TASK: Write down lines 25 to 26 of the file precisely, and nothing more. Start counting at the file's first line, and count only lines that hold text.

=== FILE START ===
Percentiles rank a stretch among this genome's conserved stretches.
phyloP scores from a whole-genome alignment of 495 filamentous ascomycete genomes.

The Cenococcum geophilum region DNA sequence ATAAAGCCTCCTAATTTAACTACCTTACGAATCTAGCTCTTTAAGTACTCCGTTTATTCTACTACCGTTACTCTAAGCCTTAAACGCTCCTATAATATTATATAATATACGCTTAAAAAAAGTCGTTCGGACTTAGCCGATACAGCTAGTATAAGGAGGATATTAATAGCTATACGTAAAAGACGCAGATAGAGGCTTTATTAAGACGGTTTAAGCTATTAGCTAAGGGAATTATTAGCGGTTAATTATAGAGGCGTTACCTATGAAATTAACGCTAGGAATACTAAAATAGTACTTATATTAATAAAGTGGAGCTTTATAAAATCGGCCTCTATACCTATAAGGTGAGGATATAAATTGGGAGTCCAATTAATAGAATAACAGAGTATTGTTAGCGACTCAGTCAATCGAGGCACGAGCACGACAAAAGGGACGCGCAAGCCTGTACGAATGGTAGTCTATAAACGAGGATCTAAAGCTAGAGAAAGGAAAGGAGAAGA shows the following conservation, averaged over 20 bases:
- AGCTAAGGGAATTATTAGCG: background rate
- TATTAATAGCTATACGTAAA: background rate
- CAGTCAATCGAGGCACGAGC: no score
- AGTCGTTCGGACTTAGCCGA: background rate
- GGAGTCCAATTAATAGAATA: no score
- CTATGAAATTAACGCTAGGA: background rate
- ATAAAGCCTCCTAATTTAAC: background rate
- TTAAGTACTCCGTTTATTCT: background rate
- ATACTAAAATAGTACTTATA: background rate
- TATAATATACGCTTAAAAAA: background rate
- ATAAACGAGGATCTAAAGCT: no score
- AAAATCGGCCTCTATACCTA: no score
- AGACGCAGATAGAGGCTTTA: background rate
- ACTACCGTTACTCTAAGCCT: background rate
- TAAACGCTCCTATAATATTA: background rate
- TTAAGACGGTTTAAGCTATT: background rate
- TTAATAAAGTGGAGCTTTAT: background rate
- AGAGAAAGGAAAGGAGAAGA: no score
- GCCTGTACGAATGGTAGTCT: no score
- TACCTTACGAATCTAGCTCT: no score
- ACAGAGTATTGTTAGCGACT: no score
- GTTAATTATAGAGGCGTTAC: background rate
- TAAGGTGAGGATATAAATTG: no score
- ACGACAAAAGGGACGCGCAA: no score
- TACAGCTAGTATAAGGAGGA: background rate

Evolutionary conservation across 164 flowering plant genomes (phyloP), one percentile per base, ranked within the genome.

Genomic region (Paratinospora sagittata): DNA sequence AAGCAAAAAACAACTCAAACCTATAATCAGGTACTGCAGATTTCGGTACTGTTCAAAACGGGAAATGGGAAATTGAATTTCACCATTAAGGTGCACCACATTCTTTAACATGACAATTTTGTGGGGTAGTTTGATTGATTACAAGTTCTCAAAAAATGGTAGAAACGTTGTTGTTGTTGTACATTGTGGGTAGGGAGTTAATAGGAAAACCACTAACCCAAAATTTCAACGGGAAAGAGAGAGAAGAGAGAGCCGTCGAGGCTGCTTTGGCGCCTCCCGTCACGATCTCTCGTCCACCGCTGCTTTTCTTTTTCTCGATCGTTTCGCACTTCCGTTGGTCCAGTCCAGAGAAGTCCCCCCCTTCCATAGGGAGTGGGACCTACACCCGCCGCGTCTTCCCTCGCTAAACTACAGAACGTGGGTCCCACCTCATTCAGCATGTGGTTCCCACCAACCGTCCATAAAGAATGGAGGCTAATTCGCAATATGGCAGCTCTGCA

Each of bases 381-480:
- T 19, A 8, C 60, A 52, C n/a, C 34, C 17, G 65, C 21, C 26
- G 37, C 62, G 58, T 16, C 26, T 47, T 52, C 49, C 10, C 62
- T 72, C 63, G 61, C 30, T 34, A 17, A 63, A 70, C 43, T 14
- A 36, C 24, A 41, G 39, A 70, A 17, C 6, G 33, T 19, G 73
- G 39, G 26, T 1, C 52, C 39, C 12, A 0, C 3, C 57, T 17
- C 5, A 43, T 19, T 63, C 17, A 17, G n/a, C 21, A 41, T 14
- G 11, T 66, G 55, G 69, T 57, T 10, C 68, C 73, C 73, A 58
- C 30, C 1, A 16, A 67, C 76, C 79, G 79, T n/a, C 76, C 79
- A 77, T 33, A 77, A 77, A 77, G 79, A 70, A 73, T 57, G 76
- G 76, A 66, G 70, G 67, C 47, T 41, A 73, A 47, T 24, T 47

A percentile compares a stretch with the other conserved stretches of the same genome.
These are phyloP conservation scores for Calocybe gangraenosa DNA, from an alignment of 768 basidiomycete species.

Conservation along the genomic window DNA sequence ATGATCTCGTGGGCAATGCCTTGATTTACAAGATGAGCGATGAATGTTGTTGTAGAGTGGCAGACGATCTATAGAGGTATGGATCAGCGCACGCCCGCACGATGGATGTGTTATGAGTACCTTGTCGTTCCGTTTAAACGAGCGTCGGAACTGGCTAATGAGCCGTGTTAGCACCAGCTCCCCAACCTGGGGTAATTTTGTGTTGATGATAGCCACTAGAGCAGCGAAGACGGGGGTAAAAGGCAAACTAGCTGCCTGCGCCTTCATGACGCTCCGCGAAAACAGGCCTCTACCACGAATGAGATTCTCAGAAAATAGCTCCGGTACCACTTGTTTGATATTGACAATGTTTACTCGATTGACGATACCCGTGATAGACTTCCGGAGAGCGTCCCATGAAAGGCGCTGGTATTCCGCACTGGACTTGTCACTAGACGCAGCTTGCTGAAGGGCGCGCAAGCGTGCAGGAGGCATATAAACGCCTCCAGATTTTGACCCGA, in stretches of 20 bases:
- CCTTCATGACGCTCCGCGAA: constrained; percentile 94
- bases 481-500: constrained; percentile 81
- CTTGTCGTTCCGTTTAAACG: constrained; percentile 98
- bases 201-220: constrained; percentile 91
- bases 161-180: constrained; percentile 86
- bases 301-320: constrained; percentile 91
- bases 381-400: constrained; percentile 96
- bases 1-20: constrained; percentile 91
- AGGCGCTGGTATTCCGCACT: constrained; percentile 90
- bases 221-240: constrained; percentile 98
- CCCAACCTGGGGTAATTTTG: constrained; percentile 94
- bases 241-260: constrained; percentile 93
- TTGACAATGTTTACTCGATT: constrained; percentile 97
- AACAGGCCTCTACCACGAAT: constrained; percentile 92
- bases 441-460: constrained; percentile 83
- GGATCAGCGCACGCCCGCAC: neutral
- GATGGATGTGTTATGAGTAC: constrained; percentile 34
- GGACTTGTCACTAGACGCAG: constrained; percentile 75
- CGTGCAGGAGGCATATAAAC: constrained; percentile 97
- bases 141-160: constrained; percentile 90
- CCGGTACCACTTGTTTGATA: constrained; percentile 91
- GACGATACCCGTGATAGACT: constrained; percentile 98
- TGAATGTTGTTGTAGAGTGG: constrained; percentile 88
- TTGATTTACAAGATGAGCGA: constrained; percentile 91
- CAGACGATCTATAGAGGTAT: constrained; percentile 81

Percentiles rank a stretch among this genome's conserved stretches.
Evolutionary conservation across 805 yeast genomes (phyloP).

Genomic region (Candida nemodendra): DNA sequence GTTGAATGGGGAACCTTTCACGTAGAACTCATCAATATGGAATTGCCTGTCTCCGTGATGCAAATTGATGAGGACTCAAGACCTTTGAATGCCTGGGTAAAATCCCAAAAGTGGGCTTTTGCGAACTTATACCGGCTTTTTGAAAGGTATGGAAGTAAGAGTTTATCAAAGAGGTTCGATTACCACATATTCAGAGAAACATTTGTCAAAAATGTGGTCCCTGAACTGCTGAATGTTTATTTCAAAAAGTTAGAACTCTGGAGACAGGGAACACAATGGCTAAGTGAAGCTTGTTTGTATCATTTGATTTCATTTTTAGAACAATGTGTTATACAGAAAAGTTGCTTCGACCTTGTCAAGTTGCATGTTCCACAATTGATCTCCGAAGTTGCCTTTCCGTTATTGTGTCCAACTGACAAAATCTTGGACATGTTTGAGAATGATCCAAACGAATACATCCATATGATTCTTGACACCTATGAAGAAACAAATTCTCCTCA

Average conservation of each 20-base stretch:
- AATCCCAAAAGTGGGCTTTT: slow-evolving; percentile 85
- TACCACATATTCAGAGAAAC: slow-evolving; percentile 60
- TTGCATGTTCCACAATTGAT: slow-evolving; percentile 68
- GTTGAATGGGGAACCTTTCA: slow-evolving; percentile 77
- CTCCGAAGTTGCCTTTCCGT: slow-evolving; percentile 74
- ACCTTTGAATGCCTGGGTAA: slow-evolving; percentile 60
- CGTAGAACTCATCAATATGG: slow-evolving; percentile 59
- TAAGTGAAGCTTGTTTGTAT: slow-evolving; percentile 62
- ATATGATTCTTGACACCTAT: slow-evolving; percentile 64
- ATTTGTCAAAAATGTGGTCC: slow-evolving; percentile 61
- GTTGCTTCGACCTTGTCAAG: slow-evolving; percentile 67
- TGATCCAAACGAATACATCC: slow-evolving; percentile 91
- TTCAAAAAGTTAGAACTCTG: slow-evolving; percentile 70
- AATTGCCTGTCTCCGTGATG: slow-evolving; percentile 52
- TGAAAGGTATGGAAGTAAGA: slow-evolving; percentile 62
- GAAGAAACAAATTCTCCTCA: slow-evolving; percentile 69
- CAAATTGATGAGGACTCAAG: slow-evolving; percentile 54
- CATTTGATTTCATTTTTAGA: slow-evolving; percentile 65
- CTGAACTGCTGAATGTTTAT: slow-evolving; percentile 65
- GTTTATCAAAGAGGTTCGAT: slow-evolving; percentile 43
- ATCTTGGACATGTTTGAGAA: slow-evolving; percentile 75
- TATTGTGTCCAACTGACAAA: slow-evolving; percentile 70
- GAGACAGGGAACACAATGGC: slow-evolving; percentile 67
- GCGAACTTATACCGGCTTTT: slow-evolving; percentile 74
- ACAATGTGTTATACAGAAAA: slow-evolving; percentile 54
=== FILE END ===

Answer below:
- GTTAATTATAGAGGCGTTAC: background rate
- TAAGGTGAGGATATAAATTG: no score